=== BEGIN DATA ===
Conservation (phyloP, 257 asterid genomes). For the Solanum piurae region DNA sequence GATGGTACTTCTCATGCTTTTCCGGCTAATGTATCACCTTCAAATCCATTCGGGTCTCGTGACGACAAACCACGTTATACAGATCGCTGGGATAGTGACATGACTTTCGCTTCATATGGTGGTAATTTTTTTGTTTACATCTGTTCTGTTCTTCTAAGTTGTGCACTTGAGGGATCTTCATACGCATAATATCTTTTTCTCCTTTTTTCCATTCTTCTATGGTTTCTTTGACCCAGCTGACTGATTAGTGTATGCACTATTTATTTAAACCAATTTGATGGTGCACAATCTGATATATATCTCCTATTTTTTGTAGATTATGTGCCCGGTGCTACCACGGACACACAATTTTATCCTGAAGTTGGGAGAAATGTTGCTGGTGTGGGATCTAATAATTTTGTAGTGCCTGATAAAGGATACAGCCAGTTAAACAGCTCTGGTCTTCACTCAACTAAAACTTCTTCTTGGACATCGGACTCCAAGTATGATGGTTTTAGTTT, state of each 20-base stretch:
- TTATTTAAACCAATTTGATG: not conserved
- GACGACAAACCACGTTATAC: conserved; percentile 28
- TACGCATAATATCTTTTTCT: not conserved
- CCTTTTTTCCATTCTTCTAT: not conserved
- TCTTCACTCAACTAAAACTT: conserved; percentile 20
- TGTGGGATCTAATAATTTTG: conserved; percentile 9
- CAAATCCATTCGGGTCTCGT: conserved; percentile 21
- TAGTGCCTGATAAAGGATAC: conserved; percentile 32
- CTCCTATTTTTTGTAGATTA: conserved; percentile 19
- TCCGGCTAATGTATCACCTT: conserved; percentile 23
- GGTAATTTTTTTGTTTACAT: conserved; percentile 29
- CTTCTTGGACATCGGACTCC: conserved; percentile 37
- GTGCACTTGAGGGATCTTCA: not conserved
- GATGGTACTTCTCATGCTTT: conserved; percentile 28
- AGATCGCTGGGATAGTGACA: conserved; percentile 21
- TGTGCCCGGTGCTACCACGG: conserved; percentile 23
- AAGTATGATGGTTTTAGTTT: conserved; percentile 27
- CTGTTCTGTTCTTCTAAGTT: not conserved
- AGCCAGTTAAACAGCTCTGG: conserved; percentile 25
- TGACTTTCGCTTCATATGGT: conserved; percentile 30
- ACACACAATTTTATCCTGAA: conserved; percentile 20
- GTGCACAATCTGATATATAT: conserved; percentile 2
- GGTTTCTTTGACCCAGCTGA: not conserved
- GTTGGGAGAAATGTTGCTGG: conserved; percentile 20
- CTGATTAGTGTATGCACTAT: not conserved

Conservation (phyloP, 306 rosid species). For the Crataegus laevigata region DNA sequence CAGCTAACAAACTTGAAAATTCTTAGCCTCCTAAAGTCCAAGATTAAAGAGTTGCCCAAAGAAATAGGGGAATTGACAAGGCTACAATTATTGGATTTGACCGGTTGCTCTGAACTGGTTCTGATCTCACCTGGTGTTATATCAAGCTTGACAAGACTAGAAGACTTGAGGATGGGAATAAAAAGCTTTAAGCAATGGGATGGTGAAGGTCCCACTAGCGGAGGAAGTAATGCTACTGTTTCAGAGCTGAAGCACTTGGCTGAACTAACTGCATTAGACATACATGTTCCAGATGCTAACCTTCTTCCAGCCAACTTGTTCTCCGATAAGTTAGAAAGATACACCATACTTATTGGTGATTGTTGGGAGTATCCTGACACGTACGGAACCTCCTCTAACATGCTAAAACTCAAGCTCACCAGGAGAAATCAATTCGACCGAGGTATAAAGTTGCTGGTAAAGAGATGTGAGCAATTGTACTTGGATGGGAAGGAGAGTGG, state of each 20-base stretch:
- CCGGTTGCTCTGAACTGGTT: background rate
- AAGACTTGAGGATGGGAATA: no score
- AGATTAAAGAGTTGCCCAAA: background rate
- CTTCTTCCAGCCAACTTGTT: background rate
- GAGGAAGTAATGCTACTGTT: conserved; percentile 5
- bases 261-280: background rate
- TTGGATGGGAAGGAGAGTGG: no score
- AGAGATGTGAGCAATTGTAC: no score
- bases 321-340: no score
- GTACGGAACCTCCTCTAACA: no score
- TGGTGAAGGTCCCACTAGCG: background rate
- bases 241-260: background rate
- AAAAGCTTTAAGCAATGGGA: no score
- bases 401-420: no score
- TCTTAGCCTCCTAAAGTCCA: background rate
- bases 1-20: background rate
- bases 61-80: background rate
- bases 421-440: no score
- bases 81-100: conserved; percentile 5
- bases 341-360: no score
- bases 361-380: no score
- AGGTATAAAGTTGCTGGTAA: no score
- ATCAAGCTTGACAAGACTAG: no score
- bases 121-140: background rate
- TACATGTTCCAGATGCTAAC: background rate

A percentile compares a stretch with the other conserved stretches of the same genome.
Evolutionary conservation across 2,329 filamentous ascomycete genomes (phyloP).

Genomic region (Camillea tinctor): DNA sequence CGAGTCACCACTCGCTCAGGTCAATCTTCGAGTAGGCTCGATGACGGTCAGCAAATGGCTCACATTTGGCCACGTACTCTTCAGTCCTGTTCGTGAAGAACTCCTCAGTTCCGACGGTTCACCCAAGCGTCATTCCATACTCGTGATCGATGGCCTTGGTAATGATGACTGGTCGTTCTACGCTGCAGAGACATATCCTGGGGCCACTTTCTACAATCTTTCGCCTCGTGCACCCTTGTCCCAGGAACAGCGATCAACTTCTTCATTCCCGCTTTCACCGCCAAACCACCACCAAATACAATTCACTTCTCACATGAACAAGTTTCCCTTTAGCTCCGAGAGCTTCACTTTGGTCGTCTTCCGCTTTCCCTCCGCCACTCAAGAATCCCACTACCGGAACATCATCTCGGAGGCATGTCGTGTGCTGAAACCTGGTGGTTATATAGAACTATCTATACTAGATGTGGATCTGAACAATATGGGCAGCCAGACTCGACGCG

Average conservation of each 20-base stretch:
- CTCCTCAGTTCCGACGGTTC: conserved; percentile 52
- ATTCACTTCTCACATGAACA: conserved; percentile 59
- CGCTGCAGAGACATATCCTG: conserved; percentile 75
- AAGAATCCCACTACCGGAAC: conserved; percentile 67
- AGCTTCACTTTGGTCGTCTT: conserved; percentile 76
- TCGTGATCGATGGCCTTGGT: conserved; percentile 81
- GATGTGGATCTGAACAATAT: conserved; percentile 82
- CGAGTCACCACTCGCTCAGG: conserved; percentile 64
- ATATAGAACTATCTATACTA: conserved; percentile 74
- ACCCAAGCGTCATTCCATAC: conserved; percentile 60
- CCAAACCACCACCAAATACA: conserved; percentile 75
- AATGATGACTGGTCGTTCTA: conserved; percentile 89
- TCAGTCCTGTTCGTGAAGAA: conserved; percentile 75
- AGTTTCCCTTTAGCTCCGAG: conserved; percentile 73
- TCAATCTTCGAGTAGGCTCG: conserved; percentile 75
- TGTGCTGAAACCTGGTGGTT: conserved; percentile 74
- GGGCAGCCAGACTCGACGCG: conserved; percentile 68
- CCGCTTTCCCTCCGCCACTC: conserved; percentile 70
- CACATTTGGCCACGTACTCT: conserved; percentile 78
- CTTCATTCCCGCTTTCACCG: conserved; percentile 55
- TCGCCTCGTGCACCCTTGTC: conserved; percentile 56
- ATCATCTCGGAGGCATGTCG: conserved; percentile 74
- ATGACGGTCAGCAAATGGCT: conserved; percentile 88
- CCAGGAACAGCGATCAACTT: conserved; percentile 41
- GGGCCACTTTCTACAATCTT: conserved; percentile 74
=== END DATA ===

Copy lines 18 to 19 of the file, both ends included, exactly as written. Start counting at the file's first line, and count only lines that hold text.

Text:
- AAGTATGATGGTTTTAGTTT: conserved; percentile 27
- CTGTTCTGTTCTTCTAAGTT: not conserved